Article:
Today also marked my first foray into solo backpacking. I didn’t think much of it. Acted on recommendation: “Cloud’s Rest, sleep under the stars, hike back down to the valley, about 20 miles” check. And went. The process is quite simple. Just go. Just walk. Just sleep. Just do it. And do it alone. 

Cloud’s Rest. Never have I ascended rocks so piercing a white, soft around the edges and piled upon each other like ocean-smoothed stones, natural cairns, leading you to the top. Climb them like a staircase as the valley opens up on all sides in a splendid and dazzlingly soft shade of blue - Half Dome in the distance, mountains for miles. A place where you wouldn’t be surprised if you suddenly became weightless, drifting up and out on the eddies of a breeze into the staggering purity of those whites and blues. It’s during moments like these that the present feels ungraspable, fleeting, as you try and absorb as much of you can of the panoramic vista surrounding you. But it’s moments such as later, when darkness descends and you are alone, and every rustle is an unknown creature at your head or feet and the slightest sound of moving gravel is a bear coming to sift and sniff and grunt through your things, and every time you peek out at the stars from the shelter of your thin and exposed sleeping bag you expect to see the silhouette of a mountain lion against the night sky, its bright eyes peering down at you with sinister curiosity, it’s moments such as these that seem to last an eternity. A sad irony of life, isn’t it? Pleasure is fleeting, while fear stretches on. But dawn always breaks, and its palliative pastels always illuminate the now-innocuous shapes and shadows around you, and you laugh in spite of yourself, ready to walk again.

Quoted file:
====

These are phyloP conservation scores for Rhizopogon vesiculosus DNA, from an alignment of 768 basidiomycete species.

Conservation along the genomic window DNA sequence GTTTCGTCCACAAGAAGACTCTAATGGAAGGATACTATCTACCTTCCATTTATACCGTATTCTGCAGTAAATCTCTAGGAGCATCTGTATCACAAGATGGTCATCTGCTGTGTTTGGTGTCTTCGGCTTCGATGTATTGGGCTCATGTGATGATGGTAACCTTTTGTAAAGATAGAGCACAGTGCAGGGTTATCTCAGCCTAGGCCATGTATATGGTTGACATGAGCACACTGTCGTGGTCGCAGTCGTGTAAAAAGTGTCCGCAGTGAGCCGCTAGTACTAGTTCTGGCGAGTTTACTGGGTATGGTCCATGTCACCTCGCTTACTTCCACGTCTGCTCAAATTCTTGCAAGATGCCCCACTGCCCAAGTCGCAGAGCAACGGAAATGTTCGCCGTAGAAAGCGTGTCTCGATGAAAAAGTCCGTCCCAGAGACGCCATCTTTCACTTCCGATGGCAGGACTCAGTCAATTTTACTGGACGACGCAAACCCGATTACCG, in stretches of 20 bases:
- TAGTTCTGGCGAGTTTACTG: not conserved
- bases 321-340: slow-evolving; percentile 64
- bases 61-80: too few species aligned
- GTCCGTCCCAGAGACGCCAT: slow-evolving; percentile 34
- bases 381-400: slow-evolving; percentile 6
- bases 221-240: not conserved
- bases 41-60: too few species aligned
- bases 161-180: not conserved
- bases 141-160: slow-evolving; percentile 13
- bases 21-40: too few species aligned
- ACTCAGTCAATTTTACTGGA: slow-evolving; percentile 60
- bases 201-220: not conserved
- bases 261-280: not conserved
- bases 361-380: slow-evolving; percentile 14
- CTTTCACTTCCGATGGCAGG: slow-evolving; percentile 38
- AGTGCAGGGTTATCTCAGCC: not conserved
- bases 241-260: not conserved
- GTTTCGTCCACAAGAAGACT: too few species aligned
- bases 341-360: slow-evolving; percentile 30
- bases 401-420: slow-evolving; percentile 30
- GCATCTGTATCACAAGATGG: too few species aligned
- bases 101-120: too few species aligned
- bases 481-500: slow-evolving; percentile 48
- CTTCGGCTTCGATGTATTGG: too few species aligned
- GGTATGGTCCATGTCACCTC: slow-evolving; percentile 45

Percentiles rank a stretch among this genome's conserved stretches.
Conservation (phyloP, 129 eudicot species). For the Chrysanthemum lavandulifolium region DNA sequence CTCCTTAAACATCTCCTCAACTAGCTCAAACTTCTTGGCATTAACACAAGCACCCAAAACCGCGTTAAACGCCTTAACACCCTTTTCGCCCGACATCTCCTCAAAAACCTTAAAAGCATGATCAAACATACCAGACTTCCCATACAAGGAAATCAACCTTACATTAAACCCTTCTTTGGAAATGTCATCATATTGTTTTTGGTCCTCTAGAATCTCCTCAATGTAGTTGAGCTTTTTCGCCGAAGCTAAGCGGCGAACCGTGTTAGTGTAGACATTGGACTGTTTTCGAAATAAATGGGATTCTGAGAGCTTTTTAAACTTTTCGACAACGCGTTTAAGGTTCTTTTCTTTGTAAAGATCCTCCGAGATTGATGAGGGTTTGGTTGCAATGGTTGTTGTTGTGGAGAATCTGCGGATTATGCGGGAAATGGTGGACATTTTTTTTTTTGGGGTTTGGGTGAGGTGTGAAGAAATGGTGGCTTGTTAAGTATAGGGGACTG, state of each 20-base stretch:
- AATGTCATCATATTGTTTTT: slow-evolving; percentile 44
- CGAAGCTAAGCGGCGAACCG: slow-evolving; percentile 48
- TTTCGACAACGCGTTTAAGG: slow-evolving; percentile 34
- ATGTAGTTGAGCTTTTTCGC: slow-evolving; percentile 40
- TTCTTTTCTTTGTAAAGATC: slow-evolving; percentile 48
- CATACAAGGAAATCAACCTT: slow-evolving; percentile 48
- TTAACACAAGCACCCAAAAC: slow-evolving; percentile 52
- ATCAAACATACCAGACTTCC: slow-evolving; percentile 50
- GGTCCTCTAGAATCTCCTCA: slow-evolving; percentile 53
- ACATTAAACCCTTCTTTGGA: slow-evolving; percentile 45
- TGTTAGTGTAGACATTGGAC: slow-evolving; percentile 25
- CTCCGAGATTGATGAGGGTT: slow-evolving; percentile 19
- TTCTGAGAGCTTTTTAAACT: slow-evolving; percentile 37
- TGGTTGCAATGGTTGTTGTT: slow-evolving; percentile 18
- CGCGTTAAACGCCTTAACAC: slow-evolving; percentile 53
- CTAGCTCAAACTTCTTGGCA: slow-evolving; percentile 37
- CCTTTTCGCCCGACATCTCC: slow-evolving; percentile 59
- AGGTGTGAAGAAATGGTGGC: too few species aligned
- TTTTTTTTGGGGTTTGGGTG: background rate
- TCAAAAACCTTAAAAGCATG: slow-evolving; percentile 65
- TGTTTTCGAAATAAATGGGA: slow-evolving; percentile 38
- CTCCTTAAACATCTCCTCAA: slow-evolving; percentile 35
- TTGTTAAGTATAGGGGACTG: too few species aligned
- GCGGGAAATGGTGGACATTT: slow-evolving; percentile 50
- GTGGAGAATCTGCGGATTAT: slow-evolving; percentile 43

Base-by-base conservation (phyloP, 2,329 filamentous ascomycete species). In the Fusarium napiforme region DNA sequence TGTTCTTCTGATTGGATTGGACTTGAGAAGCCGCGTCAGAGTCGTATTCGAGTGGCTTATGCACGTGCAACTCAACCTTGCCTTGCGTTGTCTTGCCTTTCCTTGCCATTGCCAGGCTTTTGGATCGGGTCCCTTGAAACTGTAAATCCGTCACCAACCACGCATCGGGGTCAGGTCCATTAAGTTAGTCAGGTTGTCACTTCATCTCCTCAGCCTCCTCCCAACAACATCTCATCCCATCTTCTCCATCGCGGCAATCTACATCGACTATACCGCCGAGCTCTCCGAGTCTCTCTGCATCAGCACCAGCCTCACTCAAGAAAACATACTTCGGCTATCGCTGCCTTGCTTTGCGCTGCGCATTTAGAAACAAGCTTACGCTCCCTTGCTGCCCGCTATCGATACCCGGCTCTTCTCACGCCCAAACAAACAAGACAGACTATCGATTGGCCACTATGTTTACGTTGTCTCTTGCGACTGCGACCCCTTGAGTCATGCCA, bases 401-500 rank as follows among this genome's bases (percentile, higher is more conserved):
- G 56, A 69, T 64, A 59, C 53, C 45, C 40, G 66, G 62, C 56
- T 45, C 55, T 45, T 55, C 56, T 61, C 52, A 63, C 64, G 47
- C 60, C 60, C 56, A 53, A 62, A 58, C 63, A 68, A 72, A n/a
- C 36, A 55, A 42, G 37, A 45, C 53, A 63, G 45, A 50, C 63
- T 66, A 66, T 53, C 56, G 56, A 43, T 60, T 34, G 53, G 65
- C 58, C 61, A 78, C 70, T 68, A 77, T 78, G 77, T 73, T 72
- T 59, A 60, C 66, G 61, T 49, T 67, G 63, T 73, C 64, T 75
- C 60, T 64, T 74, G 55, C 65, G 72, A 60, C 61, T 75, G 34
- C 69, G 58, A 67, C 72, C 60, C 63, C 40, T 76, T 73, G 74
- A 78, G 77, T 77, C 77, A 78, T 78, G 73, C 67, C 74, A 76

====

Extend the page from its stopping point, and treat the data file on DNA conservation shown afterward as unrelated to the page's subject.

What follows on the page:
Mammoth Lake Hot Springs

Fell asleep under the stars for truly the first time the other night. Driving out of the valley I almost forgot that I’m in the heart of a landscape whimsical and fluctuating, so different than what I’ve ever seen or am used to, and when the towering granite walls fell away, everything melted into flatness and brush. Without mountains, the night sky opens up in a spectacular shower of stars that surrounds you from all sides. The easy, tell-tale constellations I’m so used to seeing at home - the big dipper, orion’s belt - all but disappear amongst tens of thousands of their sparkling companions. To think that they’ve been there this whole time. We stripped and gingerly stepped into the hot springs - dark sulfurous pools of mirrors in the desert floor - and looked up at the milky way stretching above us. Silhouettes of bodies in the dark. I swear they have stars, too. 

I only have pictures from the morning, but waking up at 6am to the muted colors of a desert at dawn is still pretty spectacular.